The exclusivity of the camp attracts guests that request luxury on their trip to South Africa – the tents are spectacular but in a stylish and simplistic way. They blend beautifully into the ecosystem in a sustainable and environmentally friendly way. It’s all about being at one with nature, having a minimal impact on the environment and yet seeing it in style.

The five tents in the heart of the Fynbos are home to comfortable twin or double beds, a shower, toilet and sink area (but forget the showers you’ve seen in previous camp sites, these would be more in place within a 5* hotel), and each morning, lunch and evening we enjoyed meals prepared by Brenden & Stevie in the main tent or on the Braai outside. There’s even a pool, hammock relaxation area and outdoor shower – just don’t forget that an Elephant of Zebra could stroll past at any moment!

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4. The Guides

Tying into the exclusivity and luxury within the Eco Camp are the excellent rangers; the passionate conservationists are absolutely tremendous and their knowledge is extraordinary. Brendan & Stevie live in the eco-camp and many of the staff live locally, have spent most of their life in the bush and so are in tune with nature and the environment. It is second nature to them, which is gold dust to the visitors.

The rangers are there to give you fascinating background and information about the area, the wildlife, the birdlife, all the way down to the minuscule flora and fauna that we seem to pass by, whereas the ranger is able to keep an eye out for footprints and other signs to determine the location of the more elusive animals, whilst driving, keeping an eye out for larger animals, and spotting unusual plant species. Multi-tasking at its finest!


5. Rare Wildlife Sightings

Gondwana is the ultimate wildlife destination; it is a blend of unique habitats, incredible wildlife viewing opportunities and incredible accommodation. Often you go on safari with something particular that you want to see, and more often than not, it will be those rare, elusive species.

Gondwana is the only free ranging Big 5 Private wildlife reserve in the Southern Cape, and is home to the lion, white rhino, endangered Cape Mountain Zebra, kudu and many others. Our ranger showed us how to set up cameras within the Fynbos in the hope of capturing the more elusive creatures – giving guests the opportunity to see endangered species such as the cheetah and black harrier.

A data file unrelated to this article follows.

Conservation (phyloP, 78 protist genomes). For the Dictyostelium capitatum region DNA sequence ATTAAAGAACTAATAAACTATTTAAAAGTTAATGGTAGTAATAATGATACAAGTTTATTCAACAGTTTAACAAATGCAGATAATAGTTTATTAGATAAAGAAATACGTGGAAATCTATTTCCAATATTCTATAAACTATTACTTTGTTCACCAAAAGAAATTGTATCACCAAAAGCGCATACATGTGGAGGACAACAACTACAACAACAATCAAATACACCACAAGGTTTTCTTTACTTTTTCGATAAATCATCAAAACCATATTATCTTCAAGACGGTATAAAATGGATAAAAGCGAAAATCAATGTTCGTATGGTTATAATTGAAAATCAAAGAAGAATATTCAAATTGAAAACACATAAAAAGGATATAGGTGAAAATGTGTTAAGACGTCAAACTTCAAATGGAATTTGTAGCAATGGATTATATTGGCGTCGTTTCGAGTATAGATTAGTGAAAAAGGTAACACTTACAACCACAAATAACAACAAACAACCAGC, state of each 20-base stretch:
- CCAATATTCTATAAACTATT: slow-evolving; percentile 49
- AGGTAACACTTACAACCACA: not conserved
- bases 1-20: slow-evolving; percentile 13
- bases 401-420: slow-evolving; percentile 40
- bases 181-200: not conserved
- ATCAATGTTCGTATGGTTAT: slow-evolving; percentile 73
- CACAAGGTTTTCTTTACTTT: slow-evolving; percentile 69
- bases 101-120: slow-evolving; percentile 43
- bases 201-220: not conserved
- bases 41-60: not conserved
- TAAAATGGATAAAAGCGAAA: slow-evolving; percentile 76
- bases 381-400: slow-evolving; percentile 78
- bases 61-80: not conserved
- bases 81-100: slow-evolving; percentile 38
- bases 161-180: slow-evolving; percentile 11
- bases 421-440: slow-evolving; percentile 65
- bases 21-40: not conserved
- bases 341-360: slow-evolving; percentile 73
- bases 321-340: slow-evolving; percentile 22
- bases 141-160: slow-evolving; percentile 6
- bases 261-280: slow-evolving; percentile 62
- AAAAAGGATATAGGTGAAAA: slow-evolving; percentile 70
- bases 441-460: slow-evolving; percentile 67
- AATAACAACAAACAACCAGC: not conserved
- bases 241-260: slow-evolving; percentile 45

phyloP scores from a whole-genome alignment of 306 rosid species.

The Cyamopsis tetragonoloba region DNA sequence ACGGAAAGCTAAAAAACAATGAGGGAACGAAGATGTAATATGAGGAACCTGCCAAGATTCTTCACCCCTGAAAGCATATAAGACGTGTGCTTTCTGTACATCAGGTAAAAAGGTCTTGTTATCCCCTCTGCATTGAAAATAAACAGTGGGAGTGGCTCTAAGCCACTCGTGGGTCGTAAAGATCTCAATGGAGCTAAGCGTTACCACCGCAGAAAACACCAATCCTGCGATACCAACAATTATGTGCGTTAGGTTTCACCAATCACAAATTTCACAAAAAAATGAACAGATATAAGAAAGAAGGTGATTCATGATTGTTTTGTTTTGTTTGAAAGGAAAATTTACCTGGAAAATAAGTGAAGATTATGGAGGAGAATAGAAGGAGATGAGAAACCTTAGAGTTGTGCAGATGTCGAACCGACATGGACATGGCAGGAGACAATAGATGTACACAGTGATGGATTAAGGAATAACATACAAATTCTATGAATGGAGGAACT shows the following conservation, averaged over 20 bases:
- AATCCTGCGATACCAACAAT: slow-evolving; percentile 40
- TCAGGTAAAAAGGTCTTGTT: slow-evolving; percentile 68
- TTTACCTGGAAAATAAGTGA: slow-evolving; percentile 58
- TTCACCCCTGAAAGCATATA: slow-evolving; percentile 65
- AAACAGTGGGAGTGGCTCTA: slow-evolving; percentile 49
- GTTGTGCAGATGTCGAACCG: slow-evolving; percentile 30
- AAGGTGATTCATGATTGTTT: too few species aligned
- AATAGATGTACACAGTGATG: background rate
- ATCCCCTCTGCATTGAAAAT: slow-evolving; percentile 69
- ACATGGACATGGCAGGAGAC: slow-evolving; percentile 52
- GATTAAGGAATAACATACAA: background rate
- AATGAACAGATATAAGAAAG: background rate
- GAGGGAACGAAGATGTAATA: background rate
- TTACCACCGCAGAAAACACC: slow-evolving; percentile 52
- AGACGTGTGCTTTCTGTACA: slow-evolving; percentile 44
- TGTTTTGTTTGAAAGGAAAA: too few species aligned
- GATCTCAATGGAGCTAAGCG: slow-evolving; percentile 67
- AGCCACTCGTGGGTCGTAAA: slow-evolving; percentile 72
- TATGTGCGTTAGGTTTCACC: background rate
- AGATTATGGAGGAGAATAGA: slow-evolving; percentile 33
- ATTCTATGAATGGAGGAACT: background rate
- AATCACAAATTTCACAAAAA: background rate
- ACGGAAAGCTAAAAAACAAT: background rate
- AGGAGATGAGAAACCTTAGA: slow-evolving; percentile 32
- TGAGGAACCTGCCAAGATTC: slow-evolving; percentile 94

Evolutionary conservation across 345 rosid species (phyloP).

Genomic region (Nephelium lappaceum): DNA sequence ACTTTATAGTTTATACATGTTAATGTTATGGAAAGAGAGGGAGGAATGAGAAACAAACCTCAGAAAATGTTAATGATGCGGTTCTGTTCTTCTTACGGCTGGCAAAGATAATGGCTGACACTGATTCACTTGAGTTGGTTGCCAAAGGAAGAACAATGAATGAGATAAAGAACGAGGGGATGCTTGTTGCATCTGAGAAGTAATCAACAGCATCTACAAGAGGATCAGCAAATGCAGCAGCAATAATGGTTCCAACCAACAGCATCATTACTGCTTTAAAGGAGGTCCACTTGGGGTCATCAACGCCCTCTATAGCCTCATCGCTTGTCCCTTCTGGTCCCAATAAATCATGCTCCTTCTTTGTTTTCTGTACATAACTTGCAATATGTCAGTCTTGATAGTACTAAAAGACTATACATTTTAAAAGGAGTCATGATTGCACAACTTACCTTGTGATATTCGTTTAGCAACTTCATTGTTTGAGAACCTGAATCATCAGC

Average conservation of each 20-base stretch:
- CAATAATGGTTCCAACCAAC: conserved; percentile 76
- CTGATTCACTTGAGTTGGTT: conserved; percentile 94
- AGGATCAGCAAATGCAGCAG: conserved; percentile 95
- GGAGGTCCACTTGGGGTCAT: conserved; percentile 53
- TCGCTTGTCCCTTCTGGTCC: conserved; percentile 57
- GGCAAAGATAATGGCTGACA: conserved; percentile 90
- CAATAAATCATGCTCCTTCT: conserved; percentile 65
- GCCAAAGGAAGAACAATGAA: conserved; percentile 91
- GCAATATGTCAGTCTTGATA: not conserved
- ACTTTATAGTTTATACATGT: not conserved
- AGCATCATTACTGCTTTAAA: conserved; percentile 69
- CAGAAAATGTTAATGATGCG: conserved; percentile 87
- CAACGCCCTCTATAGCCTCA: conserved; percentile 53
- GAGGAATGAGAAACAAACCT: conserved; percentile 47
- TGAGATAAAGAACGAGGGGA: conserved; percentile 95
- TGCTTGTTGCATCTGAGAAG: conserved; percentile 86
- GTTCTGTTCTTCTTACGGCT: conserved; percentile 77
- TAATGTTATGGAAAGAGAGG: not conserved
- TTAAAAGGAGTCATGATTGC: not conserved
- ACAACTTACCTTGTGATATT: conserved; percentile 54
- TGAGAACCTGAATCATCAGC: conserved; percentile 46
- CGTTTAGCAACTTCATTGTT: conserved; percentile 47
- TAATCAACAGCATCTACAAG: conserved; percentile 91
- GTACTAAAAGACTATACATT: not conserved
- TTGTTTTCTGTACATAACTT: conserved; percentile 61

6. Peace & Tranquility

Once out of the busting Cape Town and into the wonderful wilderness of Gondwana, you can really appreciate the peace and tranquility that this incredible country has to offer. Due to the exclusivity of the lodges, the inaccessibility of them, modern technology struggles to keep up with nature. There’s no ringing of mobile phones, pinging of emails and notifications, or hurried chatter of busy people.

There are, admittedly other noises to get used to! But the wonderful thing is that practically everything is natural; the occasional rumbling of elephants as they walk past your lodge, the chirping of birds to lull you to sleep. The sounds are harmonious and beautiful, and they are not constant – allowing you to appreciate the peace and tranquility of the African Bush.

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Gondwana has a genuine commitment to conservation of environment and wildlife, making it a leader in eco-tourism. The land is protected for wildlife and nature conservation, which is an extraordinary feat and bodes well for the future of the conservation. The owners recognise the economic importance of ensuring game reserves remain protected and local communities benefit through conservation and good tourism practices, and the good work is not limited to within the conservation either;

Gondwana was acknowledged for its “Gondwana Goes Greener” program, which includes the implementation of solar power, new communal staff transport,  an enhanced recycling program, establishment of a wormery for compost and organic gardens, as well as the reserve’s ongoing conservation efforts for endangered flora and fauna species.


If you want to get a taste of what it’s like to visit Gondwana, you can join Charlie and I at the Eco Lodge in my video diary here!

For more information on Gondwana, visit their site here.